Today’s post is written by Angel Gonzalez, cofounder and CMO of Snappy Kraken. Snappy Kraken is a SaaS (software as a service) marketing solution that helps financial advisors personalize, automate, and track referral marketing campaigns and business processes. The forthcoming software is so good, it is already winning awards, including their recent win of the inaugural Fintech award at the second annual XYPN conference! Request an invite at snappykraken.com.
Would you be inclined to let go of a salesperson or employee who wasn’t contributing to the growth of your practice? Sure, you can talk to them. You can try incentivizing them or even give them an ultimatum. But what if there’s no change?
Sounds like a no-brainer, right?
It only makes sense to let them go in favor of someone who could perform much better.
You have to judge your marketing like you would an employee.
Every element of your marketing needs to earn its rightful place within your business, or it gets cut out and replaced. So, I’d like to expose a suspicious character within your marketing, specifically on your website.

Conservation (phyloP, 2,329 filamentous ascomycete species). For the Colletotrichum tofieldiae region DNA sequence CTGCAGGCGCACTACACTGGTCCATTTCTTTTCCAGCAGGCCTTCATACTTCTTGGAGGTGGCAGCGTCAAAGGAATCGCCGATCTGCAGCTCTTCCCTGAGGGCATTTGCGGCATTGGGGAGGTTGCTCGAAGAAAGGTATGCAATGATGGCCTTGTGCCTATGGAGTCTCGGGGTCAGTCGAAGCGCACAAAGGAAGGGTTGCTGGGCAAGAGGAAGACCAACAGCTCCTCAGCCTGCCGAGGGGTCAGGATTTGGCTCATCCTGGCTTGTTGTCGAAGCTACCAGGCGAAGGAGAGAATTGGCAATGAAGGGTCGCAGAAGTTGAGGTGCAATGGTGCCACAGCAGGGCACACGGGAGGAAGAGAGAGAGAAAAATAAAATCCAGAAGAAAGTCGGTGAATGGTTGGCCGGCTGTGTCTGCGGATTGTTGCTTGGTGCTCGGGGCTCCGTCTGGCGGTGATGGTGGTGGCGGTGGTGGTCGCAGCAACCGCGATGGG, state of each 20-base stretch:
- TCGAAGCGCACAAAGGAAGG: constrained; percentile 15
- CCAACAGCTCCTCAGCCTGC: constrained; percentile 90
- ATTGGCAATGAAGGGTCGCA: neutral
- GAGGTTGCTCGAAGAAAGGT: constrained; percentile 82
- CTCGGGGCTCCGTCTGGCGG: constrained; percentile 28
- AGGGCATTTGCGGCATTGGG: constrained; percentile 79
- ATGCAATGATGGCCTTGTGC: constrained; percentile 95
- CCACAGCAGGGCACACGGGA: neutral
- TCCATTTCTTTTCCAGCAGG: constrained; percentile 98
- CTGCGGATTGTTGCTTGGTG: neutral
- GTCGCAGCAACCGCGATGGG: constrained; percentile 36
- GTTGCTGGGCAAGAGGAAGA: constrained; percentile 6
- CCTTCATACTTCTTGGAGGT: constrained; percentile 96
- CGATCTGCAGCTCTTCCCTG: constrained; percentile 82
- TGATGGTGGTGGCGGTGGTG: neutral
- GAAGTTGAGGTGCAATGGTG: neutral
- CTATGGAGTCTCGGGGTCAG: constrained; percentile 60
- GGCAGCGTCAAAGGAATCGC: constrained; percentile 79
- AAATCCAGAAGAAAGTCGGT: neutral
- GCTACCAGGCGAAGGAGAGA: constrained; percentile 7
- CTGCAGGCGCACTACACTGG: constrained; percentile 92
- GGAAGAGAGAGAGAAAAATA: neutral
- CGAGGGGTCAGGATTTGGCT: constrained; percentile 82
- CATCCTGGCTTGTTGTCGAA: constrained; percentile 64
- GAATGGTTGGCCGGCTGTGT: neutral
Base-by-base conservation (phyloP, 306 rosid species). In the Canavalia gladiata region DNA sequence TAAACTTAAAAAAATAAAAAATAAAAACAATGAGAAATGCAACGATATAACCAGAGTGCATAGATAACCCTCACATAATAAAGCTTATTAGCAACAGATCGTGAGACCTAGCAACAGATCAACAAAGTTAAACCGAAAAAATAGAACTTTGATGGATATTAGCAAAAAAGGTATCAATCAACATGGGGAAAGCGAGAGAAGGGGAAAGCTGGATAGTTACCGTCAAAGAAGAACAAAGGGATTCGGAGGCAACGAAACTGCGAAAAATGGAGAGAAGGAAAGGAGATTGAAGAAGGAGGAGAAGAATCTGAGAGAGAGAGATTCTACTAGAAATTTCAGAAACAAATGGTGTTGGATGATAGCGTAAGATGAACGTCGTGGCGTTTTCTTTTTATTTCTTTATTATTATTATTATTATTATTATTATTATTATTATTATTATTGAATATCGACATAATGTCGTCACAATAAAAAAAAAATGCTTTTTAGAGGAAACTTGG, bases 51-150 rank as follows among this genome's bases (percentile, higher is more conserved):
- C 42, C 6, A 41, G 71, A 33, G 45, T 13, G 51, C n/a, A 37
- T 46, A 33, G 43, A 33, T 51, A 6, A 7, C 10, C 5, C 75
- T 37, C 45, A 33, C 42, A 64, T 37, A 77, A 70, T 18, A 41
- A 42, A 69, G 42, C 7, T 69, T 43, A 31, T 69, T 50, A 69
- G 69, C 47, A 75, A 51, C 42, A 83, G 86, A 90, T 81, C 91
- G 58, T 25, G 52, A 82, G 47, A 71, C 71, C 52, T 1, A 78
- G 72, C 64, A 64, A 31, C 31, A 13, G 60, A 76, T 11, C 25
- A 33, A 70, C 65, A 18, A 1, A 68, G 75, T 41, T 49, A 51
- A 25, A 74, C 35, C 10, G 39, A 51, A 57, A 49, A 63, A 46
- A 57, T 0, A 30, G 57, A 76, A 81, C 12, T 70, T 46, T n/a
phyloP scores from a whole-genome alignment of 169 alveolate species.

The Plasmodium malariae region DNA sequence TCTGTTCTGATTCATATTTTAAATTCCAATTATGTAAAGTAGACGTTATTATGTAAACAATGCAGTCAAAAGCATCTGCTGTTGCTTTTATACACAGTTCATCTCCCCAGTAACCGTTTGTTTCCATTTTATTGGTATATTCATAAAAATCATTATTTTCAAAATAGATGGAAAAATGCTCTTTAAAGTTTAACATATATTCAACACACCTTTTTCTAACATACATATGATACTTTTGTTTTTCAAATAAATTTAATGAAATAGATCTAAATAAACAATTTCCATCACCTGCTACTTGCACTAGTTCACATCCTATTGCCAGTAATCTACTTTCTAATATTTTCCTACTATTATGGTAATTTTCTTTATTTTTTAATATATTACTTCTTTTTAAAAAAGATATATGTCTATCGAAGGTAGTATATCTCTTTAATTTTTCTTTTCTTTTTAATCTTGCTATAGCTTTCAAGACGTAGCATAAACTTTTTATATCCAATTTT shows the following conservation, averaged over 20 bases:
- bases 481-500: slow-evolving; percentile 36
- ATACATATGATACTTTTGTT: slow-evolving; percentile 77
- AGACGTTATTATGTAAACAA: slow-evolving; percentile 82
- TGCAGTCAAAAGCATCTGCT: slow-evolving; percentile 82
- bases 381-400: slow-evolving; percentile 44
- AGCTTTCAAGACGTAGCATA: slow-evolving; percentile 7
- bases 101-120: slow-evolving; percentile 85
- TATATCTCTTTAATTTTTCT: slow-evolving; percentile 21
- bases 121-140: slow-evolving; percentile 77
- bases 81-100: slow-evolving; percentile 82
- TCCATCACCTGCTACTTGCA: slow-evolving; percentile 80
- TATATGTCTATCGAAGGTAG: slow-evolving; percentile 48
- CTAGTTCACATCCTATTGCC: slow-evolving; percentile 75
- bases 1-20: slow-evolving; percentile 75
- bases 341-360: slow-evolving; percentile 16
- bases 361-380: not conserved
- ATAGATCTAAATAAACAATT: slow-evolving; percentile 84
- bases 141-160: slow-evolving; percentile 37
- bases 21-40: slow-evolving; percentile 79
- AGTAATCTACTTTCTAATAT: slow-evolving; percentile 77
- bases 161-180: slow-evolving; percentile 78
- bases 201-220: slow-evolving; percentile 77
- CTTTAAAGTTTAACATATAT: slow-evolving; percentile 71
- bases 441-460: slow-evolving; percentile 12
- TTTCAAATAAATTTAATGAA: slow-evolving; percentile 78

Your website has a big job to do.
A website should accomplish quite a few objectives.
Your website should:
- Help create awareness.
- Differentiate you from the competition.
- Inform prospects about your practice.
- Establish credibility and trust.
- Position you as an expert.
- Generate leads for you.
This list isn’t comprehensive, but already you’ll notice that your website has a handful of jobs to do. You can hit the first five I’ve covered right out of the park, but if you don’t have a strategic way to generate leads with your website, then you’re really missing out. When it comes to your website, a weak lead-generation strategy weakens everything else.
This is part of the problem I see with web contact forms.
A web contact form is not a lead-gen strategy.
When it comes to lead generation, I’ve seen too many advisers slap a web contact form on their website and call it a day. If this is your only approach to collecting lead information, it’s time to fix it now.
Engage your prospects with an incentive.
Remember: prospects need an incentive if they’re going to give you their contact info. They will want to know what’s in it for them.
I’m sorry, but there is no clear, inherent value in filling out a generic web contact form! You can’t expect prospects to respond to a contact form that says something like “Have a question? Fill out the form below.” This makes people hesitant because they don’t want to give a random adviser carte blanche to call, email or pester them.
This is why it’s so important to fill your site with engaging content that caters to the concerns, needs, and desires of your market. Then, once you’ve established yourself as a trusted resource, you can offer additional, high-value content in exchange for an email address or additional contact info.
Make different kinds of offers.